For example, the Latino mental health center we used in San Francisco was a blessing in helping us finally get an official diagnosis for my mom. With his cultural competence and skill, the psychiatrist my mom saw was able to build trust and a rapport with my mom relatively quickly, despite her deep reluctance in seeing him.

I will advocate for treatment centers like these for the rest of my life. My mom, my family and my community deserve quality care.


Mike was born in Fresno, CA, the grandchild of Mexican immigrants. He has been teaching at a community college in the Bay Area for ten years and is a caregiver for his mom who is diagnosed with Schizoaffective Disorder. Read his blog here.


Note: An earlier version of this blog appeared on NAMI.org in July 2017.


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Great experience. Really enjoyed this post. Thanks for your efforts! www.healthdose.org
7/17/2018 7:56:18 AM

Lizanne Corbit
Very important read. It's amazing how you choose to show up and be there for your mom. Everyone matters, and everyone who have access to the treatment they need and deserve to have.
7/14/2018 12:56:42 AM

Sarah Pederson
Thank you so much for sharing your story! While I am Caucasian, I can relate very much to what you are saying in regards to family stigma and trying to contain a problem. My son is 15 years old, and has anxiety and depression. My son's father thinks he just needs to get a job and that will cure him. Thinks it's all a problem that only my son can see. It's made it difficult to get ongoing support and behavior changes at dad's house when my son stays with him. It also perpetuates the shame of not having strong mental health.

My bigger concern is that the tighter we get with qualifying conditions for mental health care, and insurance creates increased costs (yes, my son's 50 minute session was billed at $326 with out of pocket at $86 to meet with an LPC.) This is ridiculous considering the provider we used to see was out of pocket only and cost $60 per visit. And we are blessed in that I have financial resources to pay for his biweekly visits. I cannot imagine what it would be like to not have insurance or the financial means to get needed help. Mental illness is not a character flaw. There are many biological and life experience impacts that rewire the brain and body chemistry. That's what I would want people to understand more than anything.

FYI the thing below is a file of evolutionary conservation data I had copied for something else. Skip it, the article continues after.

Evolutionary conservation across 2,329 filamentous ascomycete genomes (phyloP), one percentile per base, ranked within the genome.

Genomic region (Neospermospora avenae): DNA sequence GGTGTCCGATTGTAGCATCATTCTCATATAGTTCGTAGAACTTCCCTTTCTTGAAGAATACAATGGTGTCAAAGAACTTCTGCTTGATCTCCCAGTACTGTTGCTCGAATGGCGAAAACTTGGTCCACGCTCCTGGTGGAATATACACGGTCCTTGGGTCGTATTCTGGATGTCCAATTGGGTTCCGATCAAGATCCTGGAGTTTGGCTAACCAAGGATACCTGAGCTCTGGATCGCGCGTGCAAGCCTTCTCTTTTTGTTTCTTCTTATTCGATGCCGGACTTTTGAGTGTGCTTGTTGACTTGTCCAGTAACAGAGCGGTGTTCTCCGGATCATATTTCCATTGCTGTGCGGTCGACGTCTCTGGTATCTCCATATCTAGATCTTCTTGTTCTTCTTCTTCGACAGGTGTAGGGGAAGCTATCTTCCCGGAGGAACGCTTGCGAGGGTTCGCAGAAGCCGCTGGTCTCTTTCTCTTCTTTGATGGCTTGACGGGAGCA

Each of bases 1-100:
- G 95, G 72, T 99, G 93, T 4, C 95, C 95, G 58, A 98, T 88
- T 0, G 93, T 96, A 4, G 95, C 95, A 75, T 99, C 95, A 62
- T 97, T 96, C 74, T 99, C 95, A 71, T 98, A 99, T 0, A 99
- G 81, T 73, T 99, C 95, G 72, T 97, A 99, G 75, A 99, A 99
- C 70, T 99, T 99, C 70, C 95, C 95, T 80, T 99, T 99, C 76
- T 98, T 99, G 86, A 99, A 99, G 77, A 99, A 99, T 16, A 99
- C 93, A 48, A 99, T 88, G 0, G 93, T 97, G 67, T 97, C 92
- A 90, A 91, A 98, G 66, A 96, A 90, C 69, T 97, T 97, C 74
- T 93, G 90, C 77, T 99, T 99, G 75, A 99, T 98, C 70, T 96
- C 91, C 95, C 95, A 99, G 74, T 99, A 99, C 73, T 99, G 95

Thank you for being a champion for your mother and the Latino community.
7/13/2018 9:40:07 AM

God Bless you for what you are doing. If every mother had a son like you!
1/27/2018 9:17:13 PM

Maria Monhoff
You are a hero and a good son
It is hard to believe it was such a hardship to get the right help for your mom. Times have changed and hopefully no one has to go through so much medical neglect anymore
1/25/2018 11:31:23 PM

Kerry Gimbel
Thank you for sharing your story. My 23 year old son has the same diagnosis as your mother. While far from perfect, there are services available in New York. Trying to navigate the system with insurance is daunting-you can be proud of how you advocated for your mother.
1/25/2018 7:14:17 PM

Jodi Williams
Thank you for sharing your experiences Mike. I am having a hard time getting my 23 year old son help now. he is currently in jail for breaking a no contact order due to him being physically and verbally abusive and destructive at my house, the place he grew up.
12/18/2017 1:15:36 PM

Mira T. Lee
Unfortunately, we seem to hear this story over and over again, in every community. I wish you strength, and I hope your mom finds the treatment she needs. She is lucky to have you.
7/26/2017 9:06:11 PM